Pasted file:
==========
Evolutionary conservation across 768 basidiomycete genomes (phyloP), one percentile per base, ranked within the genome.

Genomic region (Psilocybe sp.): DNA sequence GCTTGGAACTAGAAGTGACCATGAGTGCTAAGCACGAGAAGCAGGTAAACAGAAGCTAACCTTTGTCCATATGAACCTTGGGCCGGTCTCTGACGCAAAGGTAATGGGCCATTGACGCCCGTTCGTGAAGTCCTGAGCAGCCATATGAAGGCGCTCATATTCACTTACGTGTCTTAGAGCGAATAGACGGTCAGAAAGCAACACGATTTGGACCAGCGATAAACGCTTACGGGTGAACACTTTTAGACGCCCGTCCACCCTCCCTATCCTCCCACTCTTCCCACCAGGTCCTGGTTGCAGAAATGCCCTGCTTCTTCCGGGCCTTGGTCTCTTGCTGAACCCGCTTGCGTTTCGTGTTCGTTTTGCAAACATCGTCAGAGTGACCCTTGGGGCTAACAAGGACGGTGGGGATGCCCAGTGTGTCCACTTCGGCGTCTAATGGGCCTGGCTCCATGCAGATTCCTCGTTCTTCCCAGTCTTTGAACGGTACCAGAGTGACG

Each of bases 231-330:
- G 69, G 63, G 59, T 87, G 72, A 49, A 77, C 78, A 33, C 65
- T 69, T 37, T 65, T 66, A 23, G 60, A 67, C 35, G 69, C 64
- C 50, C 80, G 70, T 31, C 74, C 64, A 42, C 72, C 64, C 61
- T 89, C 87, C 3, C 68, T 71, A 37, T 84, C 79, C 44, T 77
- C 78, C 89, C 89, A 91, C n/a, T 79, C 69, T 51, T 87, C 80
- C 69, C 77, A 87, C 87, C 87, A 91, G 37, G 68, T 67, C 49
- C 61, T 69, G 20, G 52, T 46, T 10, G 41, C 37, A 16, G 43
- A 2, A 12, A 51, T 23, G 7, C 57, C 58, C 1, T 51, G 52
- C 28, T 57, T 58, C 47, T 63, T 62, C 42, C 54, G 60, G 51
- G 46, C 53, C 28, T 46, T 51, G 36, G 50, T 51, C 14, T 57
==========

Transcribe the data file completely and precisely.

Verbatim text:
Evolutionary conservation across 768 basidiomycete genomes (phyloP), one percentile per base, ranked within the genome.

Genomic region (Psilocybe sp.): DNA sequence GCTTGGAACTAGAAGTGACCATGAGTGCTAAGCACGAGAAGCAGGTAAACAGAAGCTAACCTTTGTCCATATGAACCTTGGGCCGGTCTCTGACGCAAAGGTAATGGGCCATTGACGCCCGTTCGTGAAGTCCTGAGCAGCCATATGAAGGCGCTCATATTCACTTACGTGTCTTAGAGCGAATAGACGGTCAGAAAGCAACACGATTTGGACCAGCGATAAACGCTTACGGGTGAACACTTTTAGACGCCCGTCCACCCTCCCTATCCTCCCACTCTTCCCACCAGGTCCTGGTTGCAGAAATGCCCTGCTTCTTCCGGGCCTTGGTCTCTTGCTGAACCCGCTTGCGTTTCGTGTTCGTTTTGCAAACATCGTCAGAGTGACCCTTGGGGCTAACAAGGACGGTGGGGATGCCCAGTGTGTCCACTTCGGCGTCTAATGGGCCTGGCTCCATGCAGATTCCTCGTTCTTCCCAGTCTTTGAACGGTACCAGAGTGACG

Each of bases 231-330:
- G 69, G 63, G 59, T 87, G 72, A 49, A 77, C 78, A 33, C 65
- T 69, T 37, T 65, T 66, A 23, G 60, A 67, C 35, G 69, C 64
- C 50, C 80, G 70, T 31, C 74, C 64, A 42, C 72, C 64, C 61
- T 89, C 87, C 3, C 68, T 71, A 37, T 84, C 79, C 44, T 77
- C 78, C 89, C 89, A 91, C n/a, T 79, C 69, T 51, T 87, C 80
- C 69, C 77, A 87, C 87, C 87, A 91, G 37, G 68, T 67, C 49
- C 61, T 69, G 20, G 52, T 46, T 10, G 41, C 37, A 16, G 43
- A 2, A 12, A 51, T 23, G 7, C 57, C 58, C 1, T 51, G 52
- C 28, T 57, T 58, C 47, T 63, T 62, C 42, C 54, G 60, G 51
- G 46, C 53, C 28, T 46, T 51, G 36, G 50, T 51, C 14, T 57